Location is an integral part of all great music. It provides a context to the stories and the perspectives of the lyrics, a reference point for the sounds and musical influences and in return contributes to the narrative of the place itself. Viceland’s Noisey documentary series seeks to better understand the artists by investigating the locations, culture and history relating to different music scenes around the world.
Hip Hop prides itself on its musical location, and while the Bronx in New York is the undisputed birthplace of the musical form itself, the southern Los Angeles city of Compton has been the cultural cousin of the music’s East Coast birthplace since the seminal release from NWA Straight Outta Compton in 1988.
The lineage of that city has been preserved throughout the years with many successful post-NWA artists but the arrival of Compton’s born and raised Kendrick Lamar has once again turned the world’s focus on the city in a very meaningful way. Lamar has crossed boundaries, combining first hand anecdotal accounts of his own upbringing in the city with greater political observations and even trying to turn life around for his friends and crew who are still entrenched in the gang life.
Host Zach Goldbaum begins with a one on one with Lamar in Bompton (Bloods start all their words with a ‘B’ Snoop Dogg informs us in the episode’s opener) retracing the beginnings of his friendship with Lil L, a schoolmate who drifted into the world of the Westside Pirus – using it as juxtaposition against Lamar’s pursuit of success in the rap game.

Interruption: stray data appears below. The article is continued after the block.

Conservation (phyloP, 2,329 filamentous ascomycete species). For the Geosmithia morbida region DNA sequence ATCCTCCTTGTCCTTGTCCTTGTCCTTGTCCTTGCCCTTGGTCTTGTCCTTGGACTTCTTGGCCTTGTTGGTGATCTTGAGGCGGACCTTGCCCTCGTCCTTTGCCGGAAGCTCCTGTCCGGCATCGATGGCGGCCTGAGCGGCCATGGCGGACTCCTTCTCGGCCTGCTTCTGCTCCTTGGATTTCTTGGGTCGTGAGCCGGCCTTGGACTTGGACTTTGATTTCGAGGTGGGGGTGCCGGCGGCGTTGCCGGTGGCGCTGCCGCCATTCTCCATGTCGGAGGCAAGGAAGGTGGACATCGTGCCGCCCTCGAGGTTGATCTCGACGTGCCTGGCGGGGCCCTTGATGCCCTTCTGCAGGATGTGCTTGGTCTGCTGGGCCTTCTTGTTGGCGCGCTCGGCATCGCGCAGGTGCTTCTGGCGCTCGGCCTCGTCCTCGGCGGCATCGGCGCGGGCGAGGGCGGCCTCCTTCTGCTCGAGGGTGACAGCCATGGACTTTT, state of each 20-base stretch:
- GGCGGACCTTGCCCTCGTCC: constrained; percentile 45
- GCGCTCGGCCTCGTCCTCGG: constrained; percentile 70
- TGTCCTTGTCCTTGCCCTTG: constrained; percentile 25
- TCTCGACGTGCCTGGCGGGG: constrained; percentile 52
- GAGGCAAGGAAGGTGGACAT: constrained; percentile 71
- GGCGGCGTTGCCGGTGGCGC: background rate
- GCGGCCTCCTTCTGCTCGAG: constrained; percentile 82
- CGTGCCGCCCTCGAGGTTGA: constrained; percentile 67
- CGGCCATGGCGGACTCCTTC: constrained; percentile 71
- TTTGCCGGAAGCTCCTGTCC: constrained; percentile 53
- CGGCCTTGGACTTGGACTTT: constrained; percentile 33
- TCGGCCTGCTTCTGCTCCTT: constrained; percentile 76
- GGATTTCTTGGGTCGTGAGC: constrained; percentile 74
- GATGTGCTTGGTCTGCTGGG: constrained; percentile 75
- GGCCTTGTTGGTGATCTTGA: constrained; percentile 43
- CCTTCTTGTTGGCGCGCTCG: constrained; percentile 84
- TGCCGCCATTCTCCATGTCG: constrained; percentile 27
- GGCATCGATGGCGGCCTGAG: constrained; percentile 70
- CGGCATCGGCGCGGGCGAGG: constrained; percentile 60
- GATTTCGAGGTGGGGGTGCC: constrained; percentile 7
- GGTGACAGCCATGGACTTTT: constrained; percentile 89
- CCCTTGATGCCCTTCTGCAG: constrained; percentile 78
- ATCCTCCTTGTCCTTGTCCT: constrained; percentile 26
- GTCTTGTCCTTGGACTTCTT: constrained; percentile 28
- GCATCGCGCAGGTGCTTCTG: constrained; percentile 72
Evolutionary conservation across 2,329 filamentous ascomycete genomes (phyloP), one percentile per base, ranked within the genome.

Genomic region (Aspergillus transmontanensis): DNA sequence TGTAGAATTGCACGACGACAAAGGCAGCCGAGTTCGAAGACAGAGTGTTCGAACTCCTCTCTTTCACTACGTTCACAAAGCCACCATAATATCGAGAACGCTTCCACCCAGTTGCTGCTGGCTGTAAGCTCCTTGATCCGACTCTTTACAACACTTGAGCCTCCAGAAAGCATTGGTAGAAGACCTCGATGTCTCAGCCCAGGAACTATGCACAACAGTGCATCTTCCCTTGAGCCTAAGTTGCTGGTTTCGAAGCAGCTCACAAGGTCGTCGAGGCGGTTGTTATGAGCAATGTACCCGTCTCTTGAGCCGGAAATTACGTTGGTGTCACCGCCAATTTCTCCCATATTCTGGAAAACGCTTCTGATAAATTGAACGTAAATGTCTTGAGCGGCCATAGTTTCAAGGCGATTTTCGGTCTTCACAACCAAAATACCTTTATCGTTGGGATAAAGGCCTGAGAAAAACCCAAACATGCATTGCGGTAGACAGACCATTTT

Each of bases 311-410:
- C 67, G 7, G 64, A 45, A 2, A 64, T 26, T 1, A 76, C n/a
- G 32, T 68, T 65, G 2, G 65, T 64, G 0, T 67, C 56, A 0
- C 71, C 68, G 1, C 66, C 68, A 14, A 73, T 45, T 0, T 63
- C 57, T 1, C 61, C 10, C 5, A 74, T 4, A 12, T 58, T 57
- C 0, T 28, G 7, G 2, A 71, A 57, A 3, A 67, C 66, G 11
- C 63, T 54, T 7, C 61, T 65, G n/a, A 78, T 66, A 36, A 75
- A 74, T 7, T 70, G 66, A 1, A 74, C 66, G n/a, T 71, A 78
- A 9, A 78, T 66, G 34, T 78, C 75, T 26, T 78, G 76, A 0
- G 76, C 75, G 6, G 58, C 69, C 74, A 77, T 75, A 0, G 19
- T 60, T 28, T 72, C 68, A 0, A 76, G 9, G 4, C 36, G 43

Lamar’s extended crew including L, J3 and Kalifornia King Special become the focus of the documentary really, as well as the preachers, teachers and social activists who are trying make Compton a better place. It’s through their different perspectives that the image of the city really takes shape.
Tiny studios holed away in the back of barber shops with minimal equipment producing potentially world-beating tracks that may never be heard beyond the neighbourhood offer a glimpse into the grass roots DIY attitude that gives the artists room to flourish. That entrepreneurialism born out of a want for a better life extends further than the music – Bloods and Crips joining forces to create restaurants and catering businesses, even Kalifornia King Special’s recounting the turning point he experienced in prison where he decided he would get out and become a pimp to make ends meet seems logical and inevitable considering his personal experience and environment.
It’s impossible to ignore the white lens which Goldbaum inevitably tells the story through, but delving deeper beyond the usual music anecdotes and interviewing those working in Compton to make the City a better place adds an extra level of depth to the documentary. He plays up his whiteness as well, yelling in faux terror while doing donuts in a carpark and apologising for spilling the weed, adding a level of humour and light heartedness to counter the bleak reality and also exposing the difference in his own personal experience.
Bompton does a great job of examining the cultural, social and economic factors that still exist in Compton, that have led to Kendrick’s language and informed his music and catapulted him into the mainstream as one of the most important rappers, or more accurately, most important musicians on the planet today.
Chris Yates is a musician, music writer and music fan who once talked to RZA from Wu-Tang Clan about chess for an hour and wrote a set list for Guided By Voices. As well as indulging in electronic music creation under a variety of pseudonyms and performing regularly as part of the band Shrapnel, Chris has produced sound design and soundtracking for contemporary theatre productions in Sydney and Melbourne productions.
Noisey airs at 9:20pm on Tuesday's on SBS VICELAND. Or stream the show on SBS On Demand: